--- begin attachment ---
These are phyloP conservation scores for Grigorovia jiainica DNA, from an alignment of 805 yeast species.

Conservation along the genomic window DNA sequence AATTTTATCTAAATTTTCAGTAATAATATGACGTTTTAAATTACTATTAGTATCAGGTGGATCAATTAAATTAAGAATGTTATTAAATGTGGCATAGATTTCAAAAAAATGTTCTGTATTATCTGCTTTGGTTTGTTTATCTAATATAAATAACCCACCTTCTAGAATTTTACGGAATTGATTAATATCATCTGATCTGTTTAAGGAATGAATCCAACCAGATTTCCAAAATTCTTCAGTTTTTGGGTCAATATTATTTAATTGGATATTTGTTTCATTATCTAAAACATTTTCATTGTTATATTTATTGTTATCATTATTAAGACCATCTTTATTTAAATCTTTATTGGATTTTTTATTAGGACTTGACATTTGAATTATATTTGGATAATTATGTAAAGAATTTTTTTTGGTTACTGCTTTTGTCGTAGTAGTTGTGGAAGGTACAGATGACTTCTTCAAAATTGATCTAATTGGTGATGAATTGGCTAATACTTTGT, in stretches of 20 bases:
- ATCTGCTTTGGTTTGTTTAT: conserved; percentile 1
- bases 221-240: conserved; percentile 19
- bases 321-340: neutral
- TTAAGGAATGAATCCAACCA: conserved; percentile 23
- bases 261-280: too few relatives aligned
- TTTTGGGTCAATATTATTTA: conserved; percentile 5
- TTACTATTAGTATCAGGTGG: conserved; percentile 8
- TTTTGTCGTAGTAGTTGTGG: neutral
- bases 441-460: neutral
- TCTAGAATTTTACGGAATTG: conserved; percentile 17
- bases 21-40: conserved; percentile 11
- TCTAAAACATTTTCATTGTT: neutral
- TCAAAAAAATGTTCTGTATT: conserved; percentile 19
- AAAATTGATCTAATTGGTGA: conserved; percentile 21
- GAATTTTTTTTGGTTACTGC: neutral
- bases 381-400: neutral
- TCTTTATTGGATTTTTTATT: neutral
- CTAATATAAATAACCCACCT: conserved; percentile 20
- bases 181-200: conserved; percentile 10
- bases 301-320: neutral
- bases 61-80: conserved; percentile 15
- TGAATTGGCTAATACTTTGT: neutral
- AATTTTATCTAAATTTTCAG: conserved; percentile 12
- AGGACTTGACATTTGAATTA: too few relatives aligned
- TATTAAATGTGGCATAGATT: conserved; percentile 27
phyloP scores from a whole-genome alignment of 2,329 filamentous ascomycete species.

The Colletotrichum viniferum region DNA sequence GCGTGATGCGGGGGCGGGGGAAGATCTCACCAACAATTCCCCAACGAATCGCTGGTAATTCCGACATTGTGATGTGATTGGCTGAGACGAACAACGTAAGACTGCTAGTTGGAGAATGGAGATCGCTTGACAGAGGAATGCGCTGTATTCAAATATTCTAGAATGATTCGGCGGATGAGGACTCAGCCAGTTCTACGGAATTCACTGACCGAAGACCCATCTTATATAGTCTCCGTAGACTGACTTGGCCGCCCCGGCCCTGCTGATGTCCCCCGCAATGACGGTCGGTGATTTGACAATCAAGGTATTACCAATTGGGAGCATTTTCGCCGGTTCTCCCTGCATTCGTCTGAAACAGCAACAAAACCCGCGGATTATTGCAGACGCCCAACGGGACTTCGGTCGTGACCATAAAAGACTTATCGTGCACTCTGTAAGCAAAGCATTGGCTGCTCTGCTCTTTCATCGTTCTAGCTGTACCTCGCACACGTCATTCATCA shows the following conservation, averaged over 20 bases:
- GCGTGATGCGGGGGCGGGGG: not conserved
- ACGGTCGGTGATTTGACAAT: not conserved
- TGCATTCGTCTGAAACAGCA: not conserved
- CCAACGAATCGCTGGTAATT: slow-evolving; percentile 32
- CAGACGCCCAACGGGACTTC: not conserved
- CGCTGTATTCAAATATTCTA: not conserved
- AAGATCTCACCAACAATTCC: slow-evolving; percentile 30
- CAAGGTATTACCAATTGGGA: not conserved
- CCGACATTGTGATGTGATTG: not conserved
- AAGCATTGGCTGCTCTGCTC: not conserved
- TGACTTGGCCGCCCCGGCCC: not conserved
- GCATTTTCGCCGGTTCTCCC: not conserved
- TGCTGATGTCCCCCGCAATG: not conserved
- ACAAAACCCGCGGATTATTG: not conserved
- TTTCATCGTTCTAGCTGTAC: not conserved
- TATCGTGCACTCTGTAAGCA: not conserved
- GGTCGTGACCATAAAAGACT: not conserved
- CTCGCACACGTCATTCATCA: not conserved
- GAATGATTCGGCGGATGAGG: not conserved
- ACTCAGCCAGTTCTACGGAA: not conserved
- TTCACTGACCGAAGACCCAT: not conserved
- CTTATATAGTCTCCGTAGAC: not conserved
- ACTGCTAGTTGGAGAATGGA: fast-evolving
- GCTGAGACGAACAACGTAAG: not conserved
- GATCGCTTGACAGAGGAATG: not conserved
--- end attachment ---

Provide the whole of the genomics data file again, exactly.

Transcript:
These are phyloP conservation scores for Grigorovia jiainica DNA, from an alignment of 805 yeast species.

Conservation along the genomic window DNA sequence AATTTTATCTAAATTTTCAGTAATAATATGACGTTTTAAATTACTATTAGTATCAGGTGGATCAATTAAATTAAGAATGTTATTAAATGTGGCATAGATTTCAAAAAAATGTTCTGTATTATCTGCTTTGGTTTGTTTATCTAATATAAATAACCCACCTTCTAGAATTTTACGGAATTGATTAATATCATCTGATCTGTTTAAGGAATGAATCCAACCAGATTTCCAAAATTCTTCAGTTTTTGGGTCAATATTATTTAATTGGATATTTGTTTCATTATCTAAAACATTTTCATTGTTATATTTATTGTTATCATTATTAAGACCATCTTTATTTAAATCTTTATTGGATTTTTTATTAGGACTTGACATTTGAATTATATTTGGATAATTATGTAAAGAATTTTTTTTGGTTACTGCTTTTGTCGTAGTAGTTGTGGAAGGTACAGATGACTTCTTCAAAATTGATCTAATTGGTGATGAATTGGCTAATACTTTGT, in stretches of 20 bases:
- ATCTGCTTTGGTTTGTTTAT: conserved; percentile 1
- bases 221-240: conserved; percentile 19
- bases 321-340: neutral
- TTAAGGAATGAATCCAACCA: conserved; percentile 23
- bases 261-280: too few relatives aligned
- TTTTGGGTCAATATTATTTA: conserved; percentile 5
- TTACTATTAGTATCAGGTGG: conserved; percentile 8
- TTTTGTCGTAGTAGTTGTGG: neutral
- bases 441-460: neutral
- TCTAGAATTTTACGGAATTG: conserved; percentile 17
- bases 21-40: conserved; percentile 11
- TCTAAAACATTTTCATTGTT: neutral
- TCAAAAAAATGTTCTGTATT: conserved; percentile 19
- AAAATTGATCTAATTGGTGA: conserved; percentile 21
- GAATTTTTTTTGGTTACTGC: neutral
- bases 381-400: neutral
- TCTTTATTGGATTTTTTATT: neutral
- CTAATATAAATAACCCACCT: conserved; percentile 20
- bases 181-200: conserved; percentile 10
- bases 301-320: neutral
- bases 61-80: conserved; percentile 15
- TGAATTGGCTAATACTTTGT: neutral
- AATTTTATCTAAATTTTCAG: conserved; percentile 12
- AGGACTTGACATTTGAATTA: too few relatives aligned
- TATTAAATGTGGCATAGATT: conserved; percentile 27
phyloP scores from a whole-genome alignment of 2,329 filamentous ascomycete species.

The Colletotrichum viniferum region DNA sequence GCGTGATGCGGGGGCGGGGGAAGATCTCACCAACAATTCCCCAACGAATCGCTGGTAATTCCGACATTGTGATGTGATTGGCTGAGACGAACAACGTAAGACTGCTAGTTGGAGAATGGAGATCGCTTGACAGAGGAATGCGCTGTATTCAAATATTCTAGAATGATTCGGCGGATGAGGACTCAGCCAGTTCTACGGAATTCACTGACCGAAGACCCATCTTATATAGTCTCCGTAGACTGACTTGGCCGCCCCGGCCCTGCTGATGTCCCCCGCAATGACGGTCGGTGATTTGACAATCAAGGTATTACCAATTGGGAGCATTTTCGCCGGTTCTCCCTGCATTCGTCTGAAACAGCAACAAAACCCGCGGATTATTGCAGACGCCCAACGGGACTTCGGTCGTGACCATAAAAGACTTATCGTGCACTCTGTAAGCAAAGCATTGGCTGCTCTGCTCTTTCATCGTTCTAGCTGTACCTCGCACACGTCATTCATCA shows the following conservation, averaged over 20 bases:
- GCGTGATGCGGGGGCGGGGG: not conserved
- ACGGTCGGTGATTTGACAAT: not conserved
- TGCATTCGTCTGAAACAGCA: not conserved
- CCAACGAATCGCTGGTAATT: slow-evolving; percentile 32
- CAGACGCCCAACGGGACTTC: not conserved
- CGCTGTATTCAAATATTCTA: not conserved
- AAGATCTCACCAACAATTCC: slow-evolving; percentile 30
- CAAGGTATTACCAATTGGGA: not conserved
- CCGACATTGTGATGTGATTG: not conserved
- AAGCATTGGCTGCTCTGCTC: not conserved
- TGACTTGGCCGCCCCGGCCC: not conserved
- GCATTTTCGCCGGTTCTCCC: not conserved
- TGCTGATGTCCCCCGCAATG: not conserved
- ACAAAACCCGCGGATTATTG: not conserved
- TTTCATCGTTCTAGCTGTAC: not conserved
- TATCGTGCACTCTGTAAGCA: not conserved
- GGTCGTGACCATAAAAGACT: not conserved
- CTCGCACACGTCATTCATCA: not conserved
- GAATGATTCGGCGGATGAGG: not conserved
- ACTCAGCCAGTTCTACGGAA: not conserved
- TTCACTGACCGAAGACCCAT: not conserved
- CTTATATAGTCTCCGTAGAC: not conserved
- ACTGCTAGTTGGAGAATGGA: fast-evolving
- GCTGAGACGAACAACGTAAG: not conserved
- GATCGCTTGACAGAGGAATG: not conserved